The Isabelle Refinement Framework supports stepwise refinement in Isabelle/HOL.  It comes with a large library of verified data structures and algorithms,  and supports both functional and imperative features, as well as the generation of actual  source code in various target languages (Haskell, Scala, OCaML, SML).

In this lecture, we present stepwise refinement using network flow algorithms as running example. We will use the Isabelle Refinement Framework, but the presented formal tools and techniques are  generally applicable, and prior knowledge of Isabelle is not required.

Anca Muscholl
Andrew Reynolds

Distributed Synthesis

Formal methods in computer science rely on a clear mathematical understanding of programs and their interactions. In synthesis, the goal is to construct a program that complies with some given logical specification. Synthesis of reactive programs addresses this question in the setting where programs interact with their environment. The problem was proposed in the sixties by A. Church as the solvability problem, and it can be stated in terms of a game between program and environment. An alternative formulation is the theory of supervisory control, that asks to build a controller guaranteeing that a given program satisfies some requirements.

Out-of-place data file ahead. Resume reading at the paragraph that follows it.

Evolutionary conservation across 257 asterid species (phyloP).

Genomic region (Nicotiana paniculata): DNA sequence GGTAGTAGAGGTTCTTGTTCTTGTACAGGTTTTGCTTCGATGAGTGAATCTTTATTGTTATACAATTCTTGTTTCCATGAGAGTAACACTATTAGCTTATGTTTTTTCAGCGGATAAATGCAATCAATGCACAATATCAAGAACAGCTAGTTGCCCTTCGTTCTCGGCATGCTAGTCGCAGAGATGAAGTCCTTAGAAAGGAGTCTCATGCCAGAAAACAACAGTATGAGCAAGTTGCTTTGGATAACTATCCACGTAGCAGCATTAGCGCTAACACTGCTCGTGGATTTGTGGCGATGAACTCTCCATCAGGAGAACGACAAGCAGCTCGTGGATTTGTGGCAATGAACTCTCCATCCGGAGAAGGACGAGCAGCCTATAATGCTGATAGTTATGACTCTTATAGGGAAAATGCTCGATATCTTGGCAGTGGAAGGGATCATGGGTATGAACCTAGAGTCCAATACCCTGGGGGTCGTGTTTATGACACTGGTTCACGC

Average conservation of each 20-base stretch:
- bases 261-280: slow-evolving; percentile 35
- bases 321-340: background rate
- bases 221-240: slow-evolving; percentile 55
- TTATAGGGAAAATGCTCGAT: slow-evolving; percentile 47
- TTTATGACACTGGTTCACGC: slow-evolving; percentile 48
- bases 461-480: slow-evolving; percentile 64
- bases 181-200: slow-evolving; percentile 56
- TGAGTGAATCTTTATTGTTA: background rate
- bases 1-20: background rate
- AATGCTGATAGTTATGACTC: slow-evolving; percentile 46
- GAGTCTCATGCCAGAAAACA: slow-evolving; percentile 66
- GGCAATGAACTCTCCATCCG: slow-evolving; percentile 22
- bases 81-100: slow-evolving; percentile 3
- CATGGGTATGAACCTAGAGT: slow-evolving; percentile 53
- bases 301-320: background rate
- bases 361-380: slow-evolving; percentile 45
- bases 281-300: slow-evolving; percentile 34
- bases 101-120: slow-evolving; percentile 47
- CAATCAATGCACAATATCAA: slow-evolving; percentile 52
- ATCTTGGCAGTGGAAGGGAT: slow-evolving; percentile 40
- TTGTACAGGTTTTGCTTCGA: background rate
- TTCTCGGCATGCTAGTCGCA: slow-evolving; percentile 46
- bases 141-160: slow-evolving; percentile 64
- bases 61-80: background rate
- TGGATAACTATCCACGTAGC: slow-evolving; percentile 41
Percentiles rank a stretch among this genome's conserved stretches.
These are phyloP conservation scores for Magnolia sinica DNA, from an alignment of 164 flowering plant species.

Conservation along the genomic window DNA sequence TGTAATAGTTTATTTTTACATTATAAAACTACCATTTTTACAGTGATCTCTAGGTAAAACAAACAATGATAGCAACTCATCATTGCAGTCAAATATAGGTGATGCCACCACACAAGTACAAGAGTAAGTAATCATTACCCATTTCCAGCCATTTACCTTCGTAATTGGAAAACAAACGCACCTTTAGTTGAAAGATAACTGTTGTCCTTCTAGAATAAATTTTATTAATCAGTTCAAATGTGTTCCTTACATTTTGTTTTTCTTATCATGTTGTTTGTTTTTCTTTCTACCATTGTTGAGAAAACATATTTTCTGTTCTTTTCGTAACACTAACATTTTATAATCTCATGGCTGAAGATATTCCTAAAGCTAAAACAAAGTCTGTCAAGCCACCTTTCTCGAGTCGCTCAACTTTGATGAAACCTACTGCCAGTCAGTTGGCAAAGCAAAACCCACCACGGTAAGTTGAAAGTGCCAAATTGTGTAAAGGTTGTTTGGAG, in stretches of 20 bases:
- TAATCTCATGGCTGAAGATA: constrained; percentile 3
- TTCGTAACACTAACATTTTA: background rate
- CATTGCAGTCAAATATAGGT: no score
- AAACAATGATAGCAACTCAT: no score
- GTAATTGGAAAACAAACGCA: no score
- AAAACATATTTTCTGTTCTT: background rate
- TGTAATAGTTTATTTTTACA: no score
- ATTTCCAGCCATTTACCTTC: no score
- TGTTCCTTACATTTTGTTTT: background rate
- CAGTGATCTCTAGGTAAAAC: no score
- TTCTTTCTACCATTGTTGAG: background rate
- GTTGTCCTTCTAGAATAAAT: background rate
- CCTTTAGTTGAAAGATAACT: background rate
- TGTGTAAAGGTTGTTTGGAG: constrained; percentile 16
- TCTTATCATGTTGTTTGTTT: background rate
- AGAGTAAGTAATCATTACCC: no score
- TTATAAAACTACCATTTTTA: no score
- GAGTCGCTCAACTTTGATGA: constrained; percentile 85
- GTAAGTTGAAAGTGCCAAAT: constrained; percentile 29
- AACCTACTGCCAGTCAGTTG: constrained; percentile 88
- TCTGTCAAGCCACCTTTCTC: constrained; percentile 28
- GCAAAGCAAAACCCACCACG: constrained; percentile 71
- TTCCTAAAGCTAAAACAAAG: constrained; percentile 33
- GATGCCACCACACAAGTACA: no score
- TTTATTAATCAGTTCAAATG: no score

The course will start with an introduction to the areas of logic, automata and game theory that play a prominent role in synthesis. Then we will present different frameworks for distributed synthesis. The goal in distributed synthesis is to construct programs and controllers that consist of local entities that evolve by exchanging information. Distributed synthesis is a truly challenging area, where in some of the frameworks the decidability of the problem remains open. We will discuss the state-of-the-art and the challenges raised by the distributed setting.